Fund managers are a secret weapon in the fashion revolution – here’s why

Written by Matthew Coppin on 11th May 2017

This article was written by Matt Coppin, financial advice executive at our #MakeMyMoneyGood promotion partner, Castlefield

Fashion Revolution Week is now officially over, but the work continues. The global movement, brought together following the anniversary of the Rana Plaza disaster, aims to create greater transparency, sustainability and ethics in the fashion industry.

The campaign wants to unite the fashion industry and ignite a revolution to radically change the way our clothes are sourced, produced and purchased, so that what the world wears has been made in a safe, clean and fair way.

The hashtag #whomademyclothes has been used throughout to get involved with the project, and is still being used on an ongoing basis by tens of thousands of people.

With information, it is possible to make a difference with your money either through buying or investing.

The potential for consumers and investors to make a difference is profound. With transparency and information comes power, so the team at Fashion Revolution have created a Transparency Index for 2017, which highlight some of the key issues involved. It is then possible to start asking questions of brands and organisations, such as who made my clothes? And what is being done to improve practices throughout the supply chain?

With information, it is possible to make a difference with your money either through buying or investing. In the personal finance or investment space a word often used is “engagement”; whether that is engagement with the client to determine their aspirations and values or with organisations to understand and develop practices so they are more sustainable, environmentally friendly and have the potential to improve working standards.

In this instance the team at LionTrust Investments (formerly Alliance Trust) have been involved in such a project. Following the tragic events in Rana Plaza four years ago, a team from the investment manager along with a collection of NGOs, charitable organisations and worldwide investors visited the area to understand first hand what had occurred and to see how they could make a difference.

Neil Brown of the Sustainable Futures equity team says: “We walked the factory floors and spoke to factory owners to understand the issues that were faced. We held a week of meetings up and down the supply chain, not as auditors but to try and improve the system”.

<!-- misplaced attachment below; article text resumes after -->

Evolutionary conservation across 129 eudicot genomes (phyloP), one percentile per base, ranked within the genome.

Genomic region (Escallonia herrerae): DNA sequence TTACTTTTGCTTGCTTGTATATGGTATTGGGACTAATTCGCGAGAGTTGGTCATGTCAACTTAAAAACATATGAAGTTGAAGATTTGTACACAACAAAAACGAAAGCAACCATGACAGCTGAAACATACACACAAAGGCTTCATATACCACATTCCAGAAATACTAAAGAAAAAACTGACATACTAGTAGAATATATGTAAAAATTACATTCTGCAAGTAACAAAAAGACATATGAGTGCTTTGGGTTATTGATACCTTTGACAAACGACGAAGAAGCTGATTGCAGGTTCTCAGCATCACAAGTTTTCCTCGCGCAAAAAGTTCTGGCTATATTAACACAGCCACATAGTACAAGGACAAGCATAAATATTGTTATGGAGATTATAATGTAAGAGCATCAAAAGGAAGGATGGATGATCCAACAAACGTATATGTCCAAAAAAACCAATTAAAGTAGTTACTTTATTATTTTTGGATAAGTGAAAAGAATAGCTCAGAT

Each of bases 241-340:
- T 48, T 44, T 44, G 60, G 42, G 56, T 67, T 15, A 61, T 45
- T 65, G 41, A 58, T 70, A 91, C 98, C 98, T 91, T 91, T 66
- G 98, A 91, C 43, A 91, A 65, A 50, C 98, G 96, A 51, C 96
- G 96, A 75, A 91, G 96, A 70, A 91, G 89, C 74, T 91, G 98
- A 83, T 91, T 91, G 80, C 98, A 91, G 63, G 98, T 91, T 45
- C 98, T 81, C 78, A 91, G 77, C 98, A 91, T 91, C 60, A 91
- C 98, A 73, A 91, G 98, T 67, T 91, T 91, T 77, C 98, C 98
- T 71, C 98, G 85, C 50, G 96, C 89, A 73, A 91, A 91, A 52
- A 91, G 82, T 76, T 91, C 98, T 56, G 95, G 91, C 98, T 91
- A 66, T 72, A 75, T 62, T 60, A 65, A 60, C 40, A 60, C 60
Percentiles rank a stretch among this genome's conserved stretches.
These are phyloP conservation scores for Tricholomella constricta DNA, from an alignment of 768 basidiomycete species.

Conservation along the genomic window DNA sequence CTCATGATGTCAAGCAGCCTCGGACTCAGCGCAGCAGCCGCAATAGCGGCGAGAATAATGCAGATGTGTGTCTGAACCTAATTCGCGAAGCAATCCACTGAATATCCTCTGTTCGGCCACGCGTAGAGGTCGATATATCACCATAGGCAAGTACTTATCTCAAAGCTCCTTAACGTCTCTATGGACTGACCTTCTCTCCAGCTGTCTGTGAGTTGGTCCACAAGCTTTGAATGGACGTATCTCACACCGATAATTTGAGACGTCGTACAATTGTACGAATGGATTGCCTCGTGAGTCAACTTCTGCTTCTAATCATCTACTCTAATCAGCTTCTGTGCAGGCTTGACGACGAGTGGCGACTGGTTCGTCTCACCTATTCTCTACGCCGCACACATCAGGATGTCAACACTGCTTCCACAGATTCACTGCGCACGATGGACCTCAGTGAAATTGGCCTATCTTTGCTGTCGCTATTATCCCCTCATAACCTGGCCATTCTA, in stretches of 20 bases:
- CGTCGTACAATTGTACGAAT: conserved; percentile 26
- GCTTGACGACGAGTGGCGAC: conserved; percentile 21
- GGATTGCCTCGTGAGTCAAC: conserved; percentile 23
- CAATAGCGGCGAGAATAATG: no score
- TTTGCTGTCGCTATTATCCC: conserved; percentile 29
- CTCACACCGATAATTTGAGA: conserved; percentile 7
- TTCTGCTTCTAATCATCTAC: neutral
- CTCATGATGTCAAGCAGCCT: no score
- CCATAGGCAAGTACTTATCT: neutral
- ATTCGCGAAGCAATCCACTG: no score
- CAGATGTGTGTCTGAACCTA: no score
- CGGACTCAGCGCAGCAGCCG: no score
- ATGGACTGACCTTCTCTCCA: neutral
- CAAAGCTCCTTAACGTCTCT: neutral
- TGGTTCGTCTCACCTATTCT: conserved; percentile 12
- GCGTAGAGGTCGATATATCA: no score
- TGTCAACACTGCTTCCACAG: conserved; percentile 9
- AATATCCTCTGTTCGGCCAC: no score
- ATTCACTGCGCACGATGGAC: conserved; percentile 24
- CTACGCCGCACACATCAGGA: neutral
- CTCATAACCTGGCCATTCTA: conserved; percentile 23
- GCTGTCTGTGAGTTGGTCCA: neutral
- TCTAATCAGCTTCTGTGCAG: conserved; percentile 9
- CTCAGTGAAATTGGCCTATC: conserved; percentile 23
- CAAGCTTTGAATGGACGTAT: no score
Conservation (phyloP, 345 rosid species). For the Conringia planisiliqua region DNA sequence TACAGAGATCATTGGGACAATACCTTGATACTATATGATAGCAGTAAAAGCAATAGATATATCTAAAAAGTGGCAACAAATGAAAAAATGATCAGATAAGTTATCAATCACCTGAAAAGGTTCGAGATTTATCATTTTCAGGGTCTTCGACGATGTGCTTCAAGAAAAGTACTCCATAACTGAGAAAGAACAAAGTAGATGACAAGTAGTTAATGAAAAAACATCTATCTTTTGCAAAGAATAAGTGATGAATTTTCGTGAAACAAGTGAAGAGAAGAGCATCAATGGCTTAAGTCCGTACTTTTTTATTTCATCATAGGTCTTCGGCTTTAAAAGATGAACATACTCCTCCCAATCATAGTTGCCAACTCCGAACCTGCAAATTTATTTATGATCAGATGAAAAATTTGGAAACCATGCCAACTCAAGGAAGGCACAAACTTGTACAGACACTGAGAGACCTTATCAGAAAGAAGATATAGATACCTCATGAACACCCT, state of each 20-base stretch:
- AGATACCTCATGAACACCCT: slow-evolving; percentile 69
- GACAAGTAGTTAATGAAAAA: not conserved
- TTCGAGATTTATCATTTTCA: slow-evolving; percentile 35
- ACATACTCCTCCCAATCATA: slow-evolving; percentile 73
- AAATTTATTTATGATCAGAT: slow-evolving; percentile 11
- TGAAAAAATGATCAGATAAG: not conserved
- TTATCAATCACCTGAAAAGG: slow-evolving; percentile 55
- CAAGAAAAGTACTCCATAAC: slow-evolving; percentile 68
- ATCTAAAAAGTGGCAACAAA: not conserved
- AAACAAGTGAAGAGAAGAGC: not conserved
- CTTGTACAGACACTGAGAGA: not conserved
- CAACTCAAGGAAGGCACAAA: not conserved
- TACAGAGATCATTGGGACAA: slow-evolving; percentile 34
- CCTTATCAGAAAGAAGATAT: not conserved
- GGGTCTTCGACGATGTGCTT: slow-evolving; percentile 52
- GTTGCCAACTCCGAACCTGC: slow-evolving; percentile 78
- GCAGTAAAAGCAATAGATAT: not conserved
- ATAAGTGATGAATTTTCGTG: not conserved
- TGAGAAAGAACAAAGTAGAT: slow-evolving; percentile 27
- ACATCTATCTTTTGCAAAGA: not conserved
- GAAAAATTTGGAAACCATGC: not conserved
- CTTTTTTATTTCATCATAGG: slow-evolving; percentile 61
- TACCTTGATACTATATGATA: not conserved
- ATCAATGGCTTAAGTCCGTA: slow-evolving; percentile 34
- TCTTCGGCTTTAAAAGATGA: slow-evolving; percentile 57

One of many outcomes is that they have helped to sign up more organisations to the Accord on Fire and Building Safety in Bangladesh and Alliance for Bangladesh Worker Safety, which were previously slowly taken up.

The impact of investment and engagement to create change is clear; better health and safety practices for workers, which has the added advantage of also making good business sense.

Although the centre piece of this article is the Fashion Revolution and their work within the fashion industry, it is far more wide reaching than that.

Other fund managers including the aforementioned work to engage with the companies they invest in and work on wider outreach programmes into a variety of different industries themselves. WHEB, a sustainability impact fund manager, for example, publishes its engagement work on a regular basis so investors and any stakeholder can see what work they do. Castlefield Investment Partners also publishes its annual Stewardship Report on their activities and how they have acted when it comes to voting as shareholders on a client’s behalf.

As the funds get bigger and the demand for this type of investment grows, it allows more influence to be exerted and with the right partnership, it can help make positive changes for the future. It creates an environment of acting responsibly which can spread far and wide – other companies directly and indirectly involved can see the outcomes and improvements that can be made.

Here again we can see transparency is key, whether that is the distribution of clear information for clients and shareholders or responding to information requests from campaign groups such as the Fashion Revolution.

The outputs can then help the consumer or investor make the best decisions in line with their objectives and align these with their values and aspirations. By getting involved and asking questions the potential to insight change is boundless and there is definitely much more that can be done. To continue the discussions on the Fashion Revolution or get involved, visit the website or find them on twitter to find out more.

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